The film leans heavily on Charlize’s charisma, director David Leitch’s action chops and its killer soundtrack (David Bowie, Depeche Mode, Queen, George Michael, etc.) to keep the fuel going.
It is without a doubt his most accessible work — blending in his jumbling narrative style with a traditional, though unrelenting plot. Still, in places it is surprisingly intimate, something most Nolan fans likely haven’t seen since Memento (2000) well over a decade ago. This is paired with a tone of total chaos and terror that inevitably falls to sentiment.
Trane’s career was short, but the influence is still felt today. Scheinfeld worked overtime to put together a documentary that has the blessings of the Coltrane family, but does not soft-pedal the mercurial saxophonist.
The end of the world may or may not come. That Mayan calendar thing turned out to be nothing, Y2K did not cause planes to fall from the sky. Television and tent revival preachers have been predicting the end of days for generations. It may be the second coming, a rogue comet hurtling toward Earth, nuclear annihilation,
or any of many other options.
Wonder Woman is not the absolute feminist dream–no Hollywood blockbuster could be–but it’s what we’ve been waiting for. It’s devilishly witty, sexy, fierce and passionate. Superheros always stand for something–it’s what most of the DC films have been missing and, on some level, something the Marvel films have overdone.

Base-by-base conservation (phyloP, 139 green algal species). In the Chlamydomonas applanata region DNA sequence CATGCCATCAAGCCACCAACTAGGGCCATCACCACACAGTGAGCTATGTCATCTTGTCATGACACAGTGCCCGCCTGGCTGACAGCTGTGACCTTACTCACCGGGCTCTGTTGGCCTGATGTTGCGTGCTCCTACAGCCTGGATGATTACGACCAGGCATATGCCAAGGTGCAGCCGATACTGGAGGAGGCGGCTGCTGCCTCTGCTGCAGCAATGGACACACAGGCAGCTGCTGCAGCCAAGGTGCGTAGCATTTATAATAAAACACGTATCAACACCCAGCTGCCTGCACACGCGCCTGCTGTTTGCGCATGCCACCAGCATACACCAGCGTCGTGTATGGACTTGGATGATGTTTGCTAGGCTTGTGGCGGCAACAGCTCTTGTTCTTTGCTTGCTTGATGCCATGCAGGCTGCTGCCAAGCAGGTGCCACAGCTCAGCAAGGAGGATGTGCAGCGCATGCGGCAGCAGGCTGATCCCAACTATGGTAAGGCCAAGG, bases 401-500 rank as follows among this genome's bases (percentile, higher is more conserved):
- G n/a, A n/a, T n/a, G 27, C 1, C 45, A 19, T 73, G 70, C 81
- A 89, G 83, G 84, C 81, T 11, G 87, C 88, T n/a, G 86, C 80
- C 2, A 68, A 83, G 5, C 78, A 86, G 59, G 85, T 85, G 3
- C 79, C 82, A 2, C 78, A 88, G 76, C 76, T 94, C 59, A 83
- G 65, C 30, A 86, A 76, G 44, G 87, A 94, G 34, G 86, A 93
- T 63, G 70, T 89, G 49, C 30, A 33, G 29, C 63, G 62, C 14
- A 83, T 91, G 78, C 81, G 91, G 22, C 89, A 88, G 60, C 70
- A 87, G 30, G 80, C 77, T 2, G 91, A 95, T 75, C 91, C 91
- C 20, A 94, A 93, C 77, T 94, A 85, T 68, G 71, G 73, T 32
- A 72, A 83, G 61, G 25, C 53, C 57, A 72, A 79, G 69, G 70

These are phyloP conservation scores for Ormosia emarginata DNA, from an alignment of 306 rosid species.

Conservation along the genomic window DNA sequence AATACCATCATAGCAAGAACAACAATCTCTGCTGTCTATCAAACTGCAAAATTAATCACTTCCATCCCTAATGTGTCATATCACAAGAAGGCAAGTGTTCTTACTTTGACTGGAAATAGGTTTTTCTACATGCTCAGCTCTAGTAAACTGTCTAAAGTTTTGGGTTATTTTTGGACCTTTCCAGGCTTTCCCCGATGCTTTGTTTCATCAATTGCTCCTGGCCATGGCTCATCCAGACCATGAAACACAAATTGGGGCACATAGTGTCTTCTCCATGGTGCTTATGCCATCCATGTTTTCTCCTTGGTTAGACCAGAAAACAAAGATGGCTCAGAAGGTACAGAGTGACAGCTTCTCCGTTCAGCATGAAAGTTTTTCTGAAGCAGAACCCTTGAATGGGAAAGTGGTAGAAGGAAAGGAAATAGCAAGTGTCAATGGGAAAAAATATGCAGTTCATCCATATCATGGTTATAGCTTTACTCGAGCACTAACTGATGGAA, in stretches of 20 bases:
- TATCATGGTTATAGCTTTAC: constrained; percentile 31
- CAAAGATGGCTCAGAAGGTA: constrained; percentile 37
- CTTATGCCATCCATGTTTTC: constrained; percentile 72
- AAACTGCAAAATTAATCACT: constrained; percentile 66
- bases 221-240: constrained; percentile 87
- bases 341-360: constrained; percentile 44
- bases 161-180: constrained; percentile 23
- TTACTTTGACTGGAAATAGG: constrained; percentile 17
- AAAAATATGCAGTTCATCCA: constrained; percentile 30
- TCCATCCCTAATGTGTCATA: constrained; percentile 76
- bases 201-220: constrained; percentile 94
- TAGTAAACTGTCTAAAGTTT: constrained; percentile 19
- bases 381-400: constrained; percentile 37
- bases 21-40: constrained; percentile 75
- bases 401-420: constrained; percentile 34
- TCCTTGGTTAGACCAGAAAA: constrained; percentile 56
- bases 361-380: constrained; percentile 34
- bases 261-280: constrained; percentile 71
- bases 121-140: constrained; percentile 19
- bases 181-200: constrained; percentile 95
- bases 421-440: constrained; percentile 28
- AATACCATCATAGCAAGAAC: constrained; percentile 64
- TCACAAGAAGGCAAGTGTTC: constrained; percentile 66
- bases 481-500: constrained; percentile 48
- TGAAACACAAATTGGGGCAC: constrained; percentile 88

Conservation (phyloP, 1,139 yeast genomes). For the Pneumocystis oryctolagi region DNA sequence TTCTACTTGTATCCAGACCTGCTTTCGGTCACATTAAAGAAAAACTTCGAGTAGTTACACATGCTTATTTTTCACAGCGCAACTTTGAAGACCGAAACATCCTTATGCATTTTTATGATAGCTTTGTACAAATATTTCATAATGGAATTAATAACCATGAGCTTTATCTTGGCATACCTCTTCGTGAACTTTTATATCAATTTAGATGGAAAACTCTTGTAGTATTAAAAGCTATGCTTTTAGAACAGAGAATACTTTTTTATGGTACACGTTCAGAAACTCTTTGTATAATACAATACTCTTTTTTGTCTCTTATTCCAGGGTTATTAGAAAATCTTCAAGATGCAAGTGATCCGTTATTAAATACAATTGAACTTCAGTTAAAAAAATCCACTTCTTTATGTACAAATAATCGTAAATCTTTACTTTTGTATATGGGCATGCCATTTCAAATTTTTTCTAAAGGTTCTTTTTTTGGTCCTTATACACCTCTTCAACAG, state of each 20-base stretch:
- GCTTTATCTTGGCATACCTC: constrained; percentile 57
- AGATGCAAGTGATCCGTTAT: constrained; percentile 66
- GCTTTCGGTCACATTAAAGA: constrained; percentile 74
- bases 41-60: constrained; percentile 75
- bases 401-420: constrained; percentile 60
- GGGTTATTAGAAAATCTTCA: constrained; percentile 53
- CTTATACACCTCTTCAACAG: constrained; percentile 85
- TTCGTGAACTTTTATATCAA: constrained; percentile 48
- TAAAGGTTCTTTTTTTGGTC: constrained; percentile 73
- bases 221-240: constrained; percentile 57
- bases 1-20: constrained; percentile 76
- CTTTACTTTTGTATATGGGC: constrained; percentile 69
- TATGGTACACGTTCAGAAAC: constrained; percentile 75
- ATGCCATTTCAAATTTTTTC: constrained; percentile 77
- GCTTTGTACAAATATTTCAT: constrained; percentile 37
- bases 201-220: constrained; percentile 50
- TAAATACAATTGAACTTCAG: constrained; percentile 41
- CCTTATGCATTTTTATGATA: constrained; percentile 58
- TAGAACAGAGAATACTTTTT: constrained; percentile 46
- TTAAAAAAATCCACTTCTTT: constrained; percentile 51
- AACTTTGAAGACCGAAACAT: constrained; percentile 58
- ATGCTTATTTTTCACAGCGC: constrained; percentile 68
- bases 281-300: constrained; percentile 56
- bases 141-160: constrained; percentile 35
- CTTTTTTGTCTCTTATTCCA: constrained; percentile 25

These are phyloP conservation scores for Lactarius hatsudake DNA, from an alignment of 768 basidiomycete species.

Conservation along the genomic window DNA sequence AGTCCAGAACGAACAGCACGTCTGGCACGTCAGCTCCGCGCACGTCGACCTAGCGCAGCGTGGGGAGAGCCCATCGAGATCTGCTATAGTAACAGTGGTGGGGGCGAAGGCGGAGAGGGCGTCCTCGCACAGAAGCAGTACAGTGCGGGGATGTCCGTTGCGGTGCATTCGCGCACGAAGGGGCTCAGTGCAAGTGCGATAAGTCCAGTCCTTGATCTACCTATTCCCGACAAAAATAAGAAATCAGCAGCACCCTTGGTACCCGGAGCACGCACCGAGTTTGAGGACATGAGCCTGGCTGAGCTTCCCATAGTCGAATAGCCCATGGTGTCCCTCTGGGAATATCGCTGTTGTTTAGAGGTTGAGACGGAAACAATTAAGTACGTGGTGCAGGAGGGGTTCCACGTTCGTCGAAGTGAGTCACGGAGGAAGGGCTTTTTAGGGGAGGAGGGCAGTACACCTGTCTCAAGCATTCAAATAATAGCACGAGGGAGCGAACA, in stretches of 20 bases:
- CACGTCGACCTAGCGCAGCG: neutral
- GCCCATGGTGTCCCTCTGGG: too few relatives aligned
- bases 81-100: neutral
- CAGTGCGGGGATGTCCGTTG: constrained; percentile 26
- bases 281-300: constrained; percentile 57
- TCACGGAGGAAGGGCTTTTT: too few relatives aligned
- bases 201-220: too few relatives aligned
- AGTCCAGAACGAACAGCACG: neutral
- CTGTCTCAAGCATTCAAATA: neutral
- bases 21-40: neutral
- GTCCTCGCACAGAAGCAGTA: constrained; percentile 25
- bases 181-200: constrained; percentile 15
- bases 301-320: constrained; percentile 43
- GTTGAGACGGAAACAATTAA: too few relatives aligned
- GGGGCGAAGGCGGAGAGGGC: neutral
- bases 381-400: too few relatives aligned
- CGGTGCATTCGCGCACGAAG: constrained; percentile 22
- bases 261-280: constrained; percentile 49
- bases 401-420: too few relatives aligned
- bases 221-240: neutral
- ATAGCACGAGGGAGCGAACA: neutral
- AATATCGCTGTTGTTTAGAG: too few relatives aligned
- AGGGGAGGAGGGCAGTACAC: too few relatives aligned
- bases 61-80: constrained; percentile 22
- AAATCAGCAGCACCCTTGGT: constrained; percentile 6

Much has been said about British Prime Minister Winston Churchill. From his articulate and fiery maxims to his dogged strategies and tortured reluctance during World War II. Giant, voluminous biographies have been written about the man.
Here, the narrative speaks boldly: Without someone giving you adoration, you are without reason. This is sort of regressive belief system plagues the movie’s rather frustrating 110 minute run-time.
What is an obit? Director Vanessa Gould lets the writers speak for themselves. Though the answer is not as divisive as others, there are still misconceptions related to the field.
Breillat’s film is emotionally visceral, deliberately uncomfortable, and cognizant of its frank take on consent and self-identity.
The sharp wit of the dialogue, the dry, morbid sense of humor and the unrestrained, candid nature of the family dynamics give the film a uniqueness of tone and entertainment that most films never match.